Friday, November 19, 2010

Durham Taxpayers Deserve Something Better Than “Lowest Bidder”

The “lowest bidder” process used by Durham’s local governments works well enough as long as tax dollars are reinvested back into the very economy from which they are levied.  However, when it leads to purchasing supplies and services that are not locally based, it is a false economy indeed and shortchanges Durham taxpayers.

Local taxpayers deserve not only the best price possible for the initial purchase but the direct, indirect and induced economic impact their tax dollars can create when injected back into the local business climate, including the creation of jobs and additional tax revenue that can lessen the per capita burden.

It is time for Durham’s local governments to develop a formula that goes beyond “lowest bidder” and factors in the economic impact, including jobs and additional local tax revenues that will be lost if and when a non-local vendor is selected.  If the decision is made to ship tax dollars out of Durham for a purchase or contract, it should be made on more than the price of the goods and services alone and with full awareness of what that decision will cost the local business climate.durham_skyline_l

I’m not merely referring to the 5%-10% preferences given by some communities and states.  I’m very familiar with that approach from  managing the destination marketing organization in Anchorage, Alaska, a community and state long aware of the importance of developing economic self-sufficiency by leveraging every purchase possible to invigorate and stimulate development of Alaska-based businesses.  However, I’m talking about something much more sophisticated and accurate than a simple preference.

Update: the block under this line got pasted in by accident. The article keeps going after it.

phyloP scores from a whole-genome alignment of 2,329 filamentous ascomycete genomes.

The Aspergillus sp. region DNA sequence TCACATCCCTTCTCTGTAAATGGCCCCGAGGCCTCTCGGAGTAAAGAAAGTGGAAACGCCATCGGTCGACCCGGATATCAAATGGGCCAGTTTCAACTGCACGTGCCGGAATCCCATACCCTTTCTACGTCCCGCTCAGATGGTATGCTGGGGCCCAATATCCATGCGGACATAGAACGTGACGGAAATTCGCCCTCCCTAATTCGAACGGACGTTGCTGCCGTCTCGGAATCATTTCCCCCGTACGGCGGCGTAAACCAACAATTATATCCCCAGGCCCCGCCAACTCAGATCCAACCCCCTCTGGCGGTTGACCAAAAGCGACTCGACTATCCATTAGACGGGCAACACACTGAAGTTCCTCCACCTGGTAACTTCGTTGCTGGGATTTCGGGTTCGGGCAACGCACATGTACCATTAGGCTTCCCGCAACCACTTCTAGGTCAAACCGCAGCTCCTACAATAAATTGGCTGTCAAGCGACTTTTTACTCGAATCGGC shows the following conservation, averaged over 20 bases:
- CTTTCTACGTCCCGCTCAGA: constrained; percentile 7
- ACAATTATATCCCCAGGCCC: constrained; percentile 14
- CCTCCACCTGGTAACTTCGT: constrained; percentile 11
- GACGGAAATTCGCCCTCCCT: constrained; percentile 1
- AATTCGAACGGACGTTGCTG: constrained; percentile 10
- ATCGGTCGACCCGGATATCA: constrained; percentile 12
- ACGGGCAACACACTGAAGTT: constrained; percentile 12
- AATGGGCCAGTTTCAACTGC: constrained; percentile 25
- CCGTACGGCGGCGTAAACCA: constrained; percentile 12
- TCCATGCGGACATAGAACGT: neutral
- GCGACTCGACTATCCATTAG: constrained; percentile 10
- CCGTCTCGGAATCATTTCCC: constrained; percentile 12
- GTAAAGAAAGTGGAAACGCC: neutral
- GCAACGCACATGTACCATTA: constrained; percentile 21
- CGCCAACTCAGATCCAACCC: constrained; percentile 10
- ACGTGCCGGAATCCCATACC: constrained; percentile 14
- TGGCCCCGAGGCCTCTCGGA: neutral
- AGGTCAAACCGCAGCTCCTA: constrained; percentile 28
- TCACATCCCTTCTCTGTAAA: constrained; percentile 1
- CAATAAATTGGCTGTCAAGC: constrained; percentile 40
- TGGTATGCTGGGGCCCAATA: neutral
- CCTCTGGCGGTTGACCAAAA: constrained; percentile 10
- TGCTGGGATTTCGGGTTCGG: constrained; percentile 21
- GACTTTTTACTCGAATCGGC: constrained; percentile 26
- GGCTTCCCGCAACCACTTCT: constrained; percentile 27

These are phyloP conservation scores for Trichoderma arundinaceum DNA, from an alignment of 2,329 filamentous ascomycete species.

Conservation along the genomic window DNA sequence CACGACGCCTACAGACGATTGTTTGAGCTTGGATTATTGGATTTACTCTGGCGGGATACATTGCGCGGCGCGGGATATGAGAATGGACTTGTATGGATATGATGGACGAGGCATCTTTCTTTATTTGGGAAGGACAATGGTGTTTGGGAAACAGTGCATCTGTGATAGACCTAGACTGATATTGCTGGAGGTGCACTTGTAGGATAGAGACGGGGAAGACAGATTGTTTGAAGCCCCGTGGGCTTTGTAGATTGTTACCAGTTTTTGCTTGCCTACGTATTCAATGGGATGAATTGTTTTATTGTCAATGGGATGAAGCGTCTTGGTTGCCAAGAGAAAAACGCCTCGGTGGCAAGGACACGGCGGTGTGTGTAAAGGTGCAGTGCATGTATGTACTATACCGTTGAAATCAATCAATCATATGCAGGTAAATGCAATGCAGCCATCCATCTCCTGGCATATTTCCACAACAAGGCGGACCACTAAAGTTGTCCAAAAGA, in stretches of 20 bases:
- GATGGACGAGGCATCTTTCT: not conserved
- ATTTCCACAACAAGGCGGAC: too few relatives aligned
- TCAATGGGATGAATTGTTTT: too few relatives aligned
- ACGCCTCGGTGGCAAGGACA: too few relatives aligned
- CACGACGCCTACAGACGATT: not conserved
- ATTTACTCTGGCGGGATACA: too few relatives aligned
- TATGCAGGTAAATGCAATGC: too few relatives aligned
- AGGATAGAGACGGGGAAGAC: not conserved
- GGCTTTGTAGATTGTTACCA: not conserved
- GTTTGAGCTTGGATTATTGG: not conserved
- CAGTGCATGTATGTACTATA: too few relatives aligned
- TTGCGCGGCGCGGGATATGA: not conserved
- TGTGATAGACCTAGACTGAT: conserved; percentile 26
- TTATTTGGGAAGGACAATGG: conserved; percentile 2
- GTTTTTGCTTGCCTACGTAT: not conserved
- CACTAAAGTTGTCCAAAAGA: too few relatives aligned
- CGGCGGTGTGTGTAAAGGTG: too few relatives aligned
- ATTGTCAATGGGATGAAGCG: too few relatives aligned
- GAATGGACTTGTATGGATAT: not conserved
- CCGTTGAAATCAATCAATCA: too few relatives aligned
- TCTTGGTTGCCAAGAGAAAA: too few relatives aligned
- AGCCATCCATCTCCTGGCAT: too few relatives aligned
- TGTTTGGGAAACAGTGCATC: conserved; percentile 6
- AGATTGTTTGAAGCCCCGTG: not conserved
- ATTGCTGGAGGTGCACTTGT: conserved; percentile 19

It is now possible with models like Implan Input-Output which has been deployed for more than a decade now by the Durham Convention & Visitors Bureau with the assistance of HIS Global Insight to very accurately assess the true value to Durham’s economy specifically from visitation including the many industries that comprise the tourism sector but also leakage lost when those businesses fail to use local vendors or hire employees who commute here for work but then take all but a small fraction of their spending out of Durham.

I believe Durham’s local governments could cost-effectively develop and use a similar approach to help factor economic opportunities that are lost when local tax dollars are used instead to purchase goods from vendors located outside Durham.  This approach would result in far more informed decisions and another demonstration of Durham’s innovative spirit.

The formula could be quickly applied to any purchase or contract decision to better inform the “lowest bidder” process and balance any decisions to use non-Durham vendors with a full understanding of the “cost” of lost economic opportunities when those tax dollars are not injected back into the local economy.   Leading the way, Durham’s local governments would then be in a position to demonstrate to major employers like Duke University how their purchasing decisions can likewise be more beneficial to the local economy.

As a result Durham taxpayers would get far more “bang for the buck” than is currently generated by solely using the “low bidder” process.

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